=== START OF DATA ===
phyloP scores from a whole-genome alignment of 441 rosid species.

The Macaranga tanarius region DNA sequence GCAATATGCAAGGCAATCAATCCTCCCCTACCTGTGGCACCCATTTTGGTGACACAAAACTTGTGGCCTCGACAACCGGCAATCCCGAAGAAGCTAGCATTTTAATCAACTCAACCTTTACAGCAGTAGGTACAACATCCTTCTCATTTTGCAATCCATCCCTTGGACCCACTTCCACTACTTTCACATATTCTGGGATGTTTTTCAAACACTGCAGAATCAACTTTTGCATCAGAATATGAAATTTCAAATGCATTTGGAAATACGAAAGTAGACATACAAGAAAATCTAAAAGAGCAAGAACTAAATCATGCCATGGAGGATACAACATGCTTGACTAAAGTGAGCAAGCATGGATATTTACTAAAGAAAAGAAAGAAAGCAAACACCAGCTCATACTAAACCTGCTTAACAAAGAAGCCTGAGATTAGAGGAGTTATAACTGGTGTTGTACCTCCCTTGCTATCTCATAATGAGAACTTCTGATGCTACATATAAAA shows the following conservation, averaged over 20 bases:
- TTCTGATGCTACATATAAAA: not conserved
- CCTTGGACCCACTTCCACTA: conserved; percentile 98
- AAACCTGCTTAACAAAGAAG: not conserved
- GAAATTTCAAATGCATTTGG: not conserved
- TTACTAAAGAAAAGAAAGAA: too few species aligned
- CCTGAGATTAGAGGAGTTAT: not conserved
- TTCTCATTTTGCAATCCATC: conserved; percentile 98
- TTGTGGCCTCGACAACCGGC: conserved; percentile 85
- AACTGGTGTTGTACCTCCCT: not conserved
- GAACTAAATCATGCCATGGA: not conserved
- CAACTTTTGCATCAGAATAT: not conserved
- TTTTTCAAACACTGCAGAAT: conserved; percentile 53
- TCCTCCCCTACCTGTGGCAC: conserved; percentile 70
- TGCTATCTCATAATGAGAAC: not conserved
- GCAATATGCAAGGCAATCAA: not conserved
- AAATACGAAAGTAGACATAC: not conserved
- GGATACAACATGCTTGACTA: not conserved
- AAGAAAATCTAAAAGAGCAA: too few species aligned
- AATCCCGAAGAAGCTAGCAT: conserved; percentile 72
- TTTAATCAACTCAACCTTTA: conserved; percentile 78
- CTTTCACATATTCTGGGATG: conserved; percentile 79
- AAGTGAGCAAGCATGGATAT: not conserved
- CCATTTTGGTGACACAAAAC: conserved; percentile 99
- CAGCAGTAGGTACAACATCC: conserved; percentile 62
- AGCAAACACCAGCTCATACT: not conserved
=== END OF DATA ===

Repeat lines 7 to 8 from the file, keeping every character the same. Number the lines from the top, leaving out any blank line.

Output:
- TTACTAAAGAAAAGAAAGAA: too few species aligned
- CCTGAGATTAGAGGAGTTAT: not conserved